They just don't understand!

First, don't be a dick to the people around you. You don't need to convert your hostile Uncle Jimmy to the cause. It's not going to work, and he has as much right to an opinion as you do. Second, don't let other people be dicks to you. If your mother-in-law delights in serving nothing but meat and cheese, it's up to you whether you can make an exception to keep the peace. If not, there's nothing wrong with that. Try to be respectful and explain as nicely as possible, but don't let other people make you feel bad for keeping your commitments.

Find your eating-out hot spots.

Depending on where you live, there may be quite a few vegan/veg-friendly restaurants, or there may be hardly any. Once you figure out the places with veggie options, you'll know what to suggest when going out with friends or family. The best places are places that make it obvious which things are which. You can also get online and do some research on the ingredients of menu items from fast food chains.

Supplement B12.

You'll hear a lot about protein when people find out about your switch. "How do you get enough protein?"  Blah blah blah. Plant foods, including legumes and greens, have protein. B12 is the real concern because you can't get it from plant foods. Luckily, it's easy to find. Just browse the supplement aisle at your local drug store or Walmart. Kris Karr's book Crazy Sexy Diet is a great resource if you're interested in learning more about how to maximize your health on a vegan diet.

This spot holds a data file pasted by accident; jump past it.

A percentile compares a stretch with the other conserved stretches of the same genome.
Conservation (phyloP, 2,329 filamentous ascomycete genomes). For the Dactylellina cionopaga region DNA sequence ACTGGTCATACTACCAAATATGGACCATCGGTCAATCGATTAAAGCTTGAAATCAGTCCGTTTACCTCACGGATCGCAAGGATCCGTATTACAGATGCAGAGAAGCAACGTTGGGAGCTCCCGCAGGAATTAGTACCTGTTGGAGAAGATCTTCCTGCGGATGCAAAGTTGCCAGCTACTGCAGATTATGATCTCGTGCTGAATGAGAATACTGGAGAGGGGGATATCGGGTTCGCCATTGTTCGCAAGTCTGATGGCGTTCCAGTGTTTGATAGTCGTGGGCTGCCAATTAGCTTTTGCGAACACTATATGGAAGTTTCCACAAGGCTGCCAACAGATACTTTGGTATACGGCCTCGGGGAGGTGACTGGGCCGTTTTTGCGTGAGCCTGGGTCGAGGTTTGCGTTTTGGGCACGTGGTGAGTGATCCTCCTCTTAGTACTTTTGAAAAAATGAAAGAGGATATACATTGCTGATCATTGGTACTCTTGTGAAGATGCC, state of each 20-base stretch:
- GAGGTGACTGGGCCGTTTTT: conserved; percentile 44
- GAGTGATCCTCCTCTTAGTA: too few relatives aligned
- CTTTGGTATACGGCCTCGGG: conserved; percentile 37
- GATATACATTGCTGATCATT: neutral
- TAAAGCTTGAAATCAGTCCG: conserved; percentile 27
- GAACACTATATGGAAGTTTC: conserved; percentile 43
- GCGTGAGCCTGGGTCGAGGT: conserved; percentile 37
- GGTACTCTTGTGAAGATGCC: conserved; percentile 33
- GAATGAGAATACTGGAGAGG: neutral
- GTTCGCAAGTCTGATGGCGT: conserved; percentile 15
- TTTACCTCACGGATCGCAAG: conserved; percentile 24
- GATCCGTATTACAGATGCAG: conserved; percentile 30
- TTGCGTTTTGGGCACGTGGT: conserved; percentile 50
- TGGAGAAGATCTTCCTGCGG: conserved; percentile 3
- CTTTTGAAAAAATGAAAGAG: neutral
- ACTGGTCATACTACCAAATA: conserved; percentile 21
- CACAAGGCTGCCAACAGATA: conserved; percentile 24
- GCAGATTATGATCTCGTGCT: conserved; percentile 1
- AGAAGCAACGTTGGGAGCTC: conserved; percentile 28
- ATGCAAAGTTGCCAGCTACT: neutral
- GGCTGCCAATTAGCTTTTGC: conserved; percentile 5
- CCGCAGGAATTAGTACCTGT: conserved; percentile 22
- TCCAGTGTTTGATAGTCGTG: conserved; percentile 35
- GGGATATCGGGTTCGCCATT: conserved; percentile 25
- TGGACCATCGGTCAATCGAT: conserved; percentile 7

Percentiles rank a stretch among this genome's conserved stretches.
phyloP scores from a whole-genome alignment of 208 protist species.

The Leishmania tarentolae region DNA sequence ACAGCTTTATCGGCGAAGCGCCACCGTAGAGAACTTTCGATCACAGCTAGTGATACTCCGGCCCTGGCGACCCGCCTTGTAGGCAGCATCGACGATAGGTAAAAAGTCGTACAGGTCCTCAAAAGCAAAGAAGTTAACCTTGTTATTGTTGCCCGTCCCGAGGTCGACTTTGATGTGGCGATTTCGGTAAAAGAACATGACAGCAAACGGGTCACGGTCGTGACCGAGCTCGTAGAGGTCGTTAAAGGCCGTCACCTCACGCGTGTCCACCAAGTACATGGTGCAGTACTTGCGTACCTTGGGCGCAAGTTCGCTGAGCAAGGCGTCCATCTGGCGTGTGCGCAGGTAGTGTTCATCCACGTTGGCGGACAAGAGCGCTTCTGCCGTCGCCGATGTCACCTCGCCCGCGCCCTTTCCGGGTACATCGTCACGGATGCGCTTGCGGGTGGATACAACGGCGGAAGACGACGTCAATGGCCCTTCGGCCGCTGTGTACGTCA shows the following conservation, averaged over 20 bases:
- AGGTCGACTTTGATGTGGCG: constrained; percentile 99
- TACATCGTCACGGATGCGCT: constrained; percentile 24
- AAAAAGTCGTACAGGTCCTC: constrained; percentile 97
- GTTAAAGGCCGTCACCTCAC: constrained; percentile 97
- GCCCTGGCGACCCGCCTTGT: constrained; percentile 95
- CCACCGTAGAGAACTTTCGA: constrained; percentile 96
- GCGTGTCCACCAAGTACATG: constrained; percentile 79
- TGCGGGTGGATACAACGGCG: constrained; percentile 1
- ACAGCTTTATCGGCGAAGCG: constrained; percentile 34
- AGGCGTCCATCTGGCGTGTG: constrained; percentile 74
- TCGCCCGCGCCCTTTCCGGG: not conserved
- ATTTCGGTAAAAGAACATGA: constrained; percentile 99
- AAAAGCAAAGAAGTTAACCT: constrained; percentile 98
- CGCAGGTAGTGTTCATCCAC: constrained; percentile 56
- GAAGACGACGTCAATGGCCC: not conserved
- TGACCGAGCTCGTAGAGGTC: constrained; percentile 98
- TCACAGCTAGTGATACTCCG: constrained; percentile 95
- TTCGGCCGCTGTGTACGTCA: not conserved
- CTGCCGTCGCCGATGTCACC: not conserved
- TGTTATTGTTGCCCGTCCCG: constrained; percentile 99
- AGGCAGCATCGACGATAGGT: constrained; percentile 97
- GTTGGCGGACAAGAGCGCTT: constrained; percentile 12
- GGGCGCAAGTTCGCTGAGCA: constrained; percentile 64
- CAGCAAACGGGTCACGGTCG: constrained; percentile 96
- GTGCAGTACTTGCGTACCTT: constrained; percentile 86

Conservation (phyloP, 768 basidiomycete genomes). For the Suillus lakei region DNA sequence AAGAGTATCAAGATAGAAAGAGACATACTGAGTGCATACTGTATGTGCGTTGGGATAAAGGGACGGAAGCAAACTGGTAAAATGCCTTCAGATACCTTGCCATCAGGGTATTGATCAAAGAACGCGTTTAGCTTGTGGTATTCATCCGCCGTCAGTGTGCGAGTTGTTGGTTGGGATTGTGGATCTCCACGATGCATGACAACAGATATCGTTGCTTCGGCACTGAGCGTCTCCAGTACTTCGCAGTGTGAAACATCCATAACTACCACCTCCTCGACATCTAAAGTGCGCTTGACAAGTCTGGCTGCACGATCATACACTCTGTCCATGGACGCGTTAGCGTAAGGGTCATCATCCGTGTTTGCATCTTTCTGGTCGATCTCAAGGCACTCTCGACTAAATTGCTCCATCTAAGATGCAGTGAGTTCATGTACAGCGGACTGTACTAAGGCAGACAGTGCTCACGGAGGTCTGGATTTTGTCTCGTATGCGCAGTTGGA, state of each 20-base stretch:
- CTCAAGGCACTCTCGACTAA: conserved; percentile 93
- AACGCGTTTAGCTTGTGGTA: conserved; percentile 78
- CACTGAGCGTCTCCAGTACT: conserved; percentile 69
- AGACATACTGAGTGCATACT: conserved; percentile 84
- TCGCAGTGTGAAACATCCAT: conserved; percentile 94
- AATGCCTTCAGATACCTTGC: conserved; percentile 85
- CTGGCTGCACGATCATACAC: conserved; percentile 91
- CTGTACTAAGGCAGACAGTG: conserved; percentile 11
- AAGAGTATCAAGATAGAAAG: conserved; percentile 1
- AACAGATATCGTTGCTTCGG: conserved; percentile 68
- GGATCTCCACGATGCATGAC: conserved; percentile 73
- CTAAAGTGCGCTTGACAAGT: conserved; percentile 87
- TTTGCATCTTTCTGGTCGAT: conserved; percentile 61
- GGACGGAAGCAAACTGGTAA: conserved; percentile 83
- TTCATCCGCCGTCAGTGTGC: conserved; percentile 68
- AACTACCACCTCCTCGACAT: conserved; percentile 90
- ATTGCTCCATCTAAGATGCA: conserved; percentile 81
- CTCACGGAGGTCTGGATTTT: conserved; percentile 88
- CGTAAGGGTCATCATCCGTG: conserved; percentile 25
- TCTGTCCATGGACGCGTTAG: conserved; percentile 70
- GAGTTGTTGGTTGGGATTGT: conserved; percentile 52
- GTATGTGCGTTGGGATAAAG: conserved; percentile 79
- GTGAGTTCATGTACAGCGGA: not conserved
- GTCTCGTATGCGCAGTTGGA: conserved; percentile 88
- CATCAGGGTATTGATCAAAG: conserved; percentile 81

Keep an eye on the subs.

You know all those nifty-looking vegan substitutes at your health food store? Vegan mayonnaise, soy cheeses, and soy meats can be intriguing options, but they're not necessarily the best choices when it comes to health, as many of them are highly processed. Try making your own instead, or use them sparingly. Some people recommend using them as a transition tool, and cutting down on them eventually. Nutritional yeast is a completely healthy alternative to Parmesan cheese, though. (I know, I know. My husband says we really need to work on naming things. Doesn't sound all that appealing, huh? Sort of like textured vegetable protein...oh well.)

Don't give vegan cookies a bad name.

One last thing. You'll happen upon some "vegan cookies." They'll taste like someone barfed up beans and then added some mashed banana and rolled it all out into sticky little balls. It'll make you think you're never gonna be able to eat a decent dessert again, but it's all LIES. I honestly don't know why these exist when fluffy, amazing vegan cookies exist in the same world. Check out Vegan Cookies Invade Your Cookie Jar. Non-vegans think they're awesome and have no clue they're vegan. Honest. You'll thank me for that tip.

   Those are the main things I think you deserve/need to know as you head off into this exciting new world, and I know you guys can figure out the rest and make it from there.

  Happy Veggin'!